Totnes, DEVON

Totnes Weekly Times 27th August 1898 Theft from shop.

Totnes 10 High Street, 1911-1929 Listed in 1931

John Butson Born 1847 at Crediton, He was a boot dealer and by 1911 he had retired and his two daughters carried on the boot dealership at 10 High Street, Totnes consult surnames A-D

G. Hodnett Manager of Totnes Branch 

Tredegar, Monmouth 

18 Castle Street 1880’s

38 Castle Street, 1901-1929 listed in 1931

William North Born 1852 at Tredegar, Monmouthshire In 1877 he married Mary Emma Jenkins and their children included Rosa Mabel 1878, Joseph Harold 1880, George Arthur 1882, Muriel Dora M 1885, William Stuart 1886, Hugh Gordon 1888, Basil 1891, Violet 1893 and Irene 1894. William followed his father into the boot trade and by 1891 he managed the boot shop at 18 Castle Street and from at least 1891 to 1911 he managed the Public Benefit Boot Co premises at 38 Castle Street, Tredegar

George Arthur North

Born 1882 at Tredegar, Monmouthshire, Wales, son of William North, boot shop manager, and his wife Mary Emma North neeJenkins. In 1911 he worked as a boot shop assistant in his father’s business at Tredegar.

Trowbridge, Wiltshire

Wiltshire Times and Trowbridge Advertiser Mr Albert Taylor Began his working life as an apprentice with the P.B.Boot co. under Mr Arthur Pascall. After his apprenticeship Mr Taylor moved onto another firm

Bath Chronicle & Weekly Gazette  December 1898, 1899-1929 listed in 1931 at 30 Fore Street & 1942 & 1956(Adv for staff

Truro

Royal Cornwall Gazette Oct 1893 Wilfred Bawden of Richmond Terrace a lad in the employ of the Public benefit Boot Company was charged with unlawfully trundling a hoop on the pavement in St.Nicholas Street. Defendant pleaded not guilty.Supt. Angel said the defendant did not appear to think he was doing any harm yet he was running at a rapid pace.  The bench said as the defendant was civil when he was spoken to by the superintendent  he would be ordered to pay the costs only which were 3s 6d. they hoped this would warn others off the practice of hoop trundling as it was getting common. A penalty under the bye laws which could be imposed was £5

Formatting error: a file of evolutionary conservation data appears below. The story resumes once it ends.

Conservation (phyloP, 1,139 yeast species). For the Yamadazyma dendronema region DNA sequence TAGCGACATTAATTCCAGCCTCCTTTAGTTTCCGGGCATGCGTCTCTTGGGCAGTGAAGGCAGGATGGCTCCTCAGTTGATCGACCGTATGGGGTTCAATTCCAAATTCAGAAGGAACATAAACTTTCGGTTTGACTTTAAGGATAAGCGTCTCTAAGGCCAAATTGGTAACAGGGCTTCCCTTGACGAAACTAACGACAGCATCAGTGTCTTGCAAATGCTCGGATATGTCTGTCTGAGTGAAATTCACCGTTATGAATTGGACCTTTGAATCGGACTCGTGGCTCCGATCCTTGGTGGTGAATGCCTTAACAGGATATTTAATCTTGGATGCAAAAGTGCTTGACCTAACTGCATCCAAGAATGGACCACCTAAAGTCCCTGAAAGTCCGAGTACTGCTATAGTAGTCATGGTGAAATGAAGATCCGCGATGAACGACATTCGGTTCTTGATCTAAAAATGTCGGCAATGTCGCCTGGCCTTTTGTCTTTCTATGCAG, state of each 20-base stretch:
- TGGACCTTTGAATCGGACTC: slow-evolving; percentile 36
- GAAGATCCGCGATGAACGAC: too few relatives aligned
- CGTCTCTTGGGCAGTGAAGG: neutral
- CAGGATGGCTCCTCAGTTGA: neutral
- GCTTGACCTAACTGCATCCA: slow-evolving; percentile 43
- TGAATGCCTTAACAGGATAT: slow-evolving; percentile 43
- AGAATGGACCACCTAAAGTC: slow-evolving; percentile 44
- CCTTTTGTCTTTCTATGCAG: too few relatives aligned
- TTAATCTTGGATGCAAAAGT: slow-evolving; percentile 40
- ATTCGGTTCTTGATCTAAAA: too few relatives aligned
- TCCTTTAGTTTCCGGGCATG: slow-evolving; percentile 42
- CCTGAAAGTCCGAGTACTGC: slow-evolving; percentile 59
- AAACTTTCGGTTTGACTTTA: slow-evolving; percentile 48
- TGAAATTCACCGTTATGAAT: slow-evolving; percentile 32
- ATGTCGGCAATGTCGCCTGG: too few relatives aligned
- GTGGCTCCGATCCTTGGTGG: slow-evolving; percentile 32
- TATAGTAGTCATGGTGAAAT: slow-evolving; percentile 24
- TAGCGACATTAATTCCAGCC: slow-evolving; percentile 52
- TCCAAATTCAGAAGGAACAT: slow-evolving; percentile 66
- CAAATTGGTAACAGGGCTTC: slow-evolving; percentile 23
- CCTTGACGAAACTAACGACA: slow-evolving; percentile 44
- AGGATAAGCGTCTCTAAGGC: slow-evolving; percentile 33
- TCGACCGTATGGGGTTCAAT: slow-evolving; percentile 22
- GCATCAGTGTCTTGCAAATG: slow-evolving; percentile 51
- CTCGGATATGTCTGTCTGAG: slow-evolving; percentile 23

West Briton and Cornwall Adv. May 1903 A Raid on India Rubber Heels. Stephen Clemens, of Fairmantle.-street, a boy, was charged with stealing a pair of India rubber heels, value 1s the property of Mr. Charles Barrett, boot dealer, of Cathedral lane, Truro. Albert Humphries, another boy, of Gae-hill, was charged with receiving them, well knowing them to have been stolen. Wm. Taylor, aged 16, an errand boy in the employ of the Public Benefit Boot Company, said that on Wednesday last. 6th inst., he saw the defendant, Clemens, outside Dyer’s brush factory when Clemens showed him a pair India rubber heels. He said ” “These are the sort that you can only get at our place”. He asked witness whether he would try and sell them for him. He told witness that he got them at Mr. Barrett’s factory. Clemens was an errand boy at Mr. Barett’s shop. Later in the day he saw the defendant Humphries and snowed him the heels. he told Humphries he received the heels from Clemens. Humphries gave him 2d. for them, and later on saw Clemens and handed it to him. Clemens gave him a halfpenny for himself. Sergt. Brokenshire stated that on Thursday, .from information received, be went and saw the defendant, Albert Humphries, who had the pair of heels in his possession . Defendant stated that be bought them from Taylor. Witness arrested Humphries, who at first denied that he knew the heels were stolen. He also arrested Clemens. Mr Charles Barrett, boot and shoe dealer, of Cathedra! Lane, said that Stephen Clemens was an errand boy in his employ. The value of the heels was a shilling. He thought that the boy Clemens had been misled. He wished to forgive him, and had taken him back into bis employ. He would keep him in his service with the greatest confidence. …….The story winds on with more boys involved …..William Taylor, Frederick Taylor (cousins) both of Calenic Street and Albert Garrod of Charles Street  were charged with stealing and receiving two pairs of India Rubber heels value 2s from Public Benefit Boot Company. Robert Prowse an assistant at the P.BBCo shop said William Taylor was an errand boy at the shop. All the lads were fined and one was birched and fined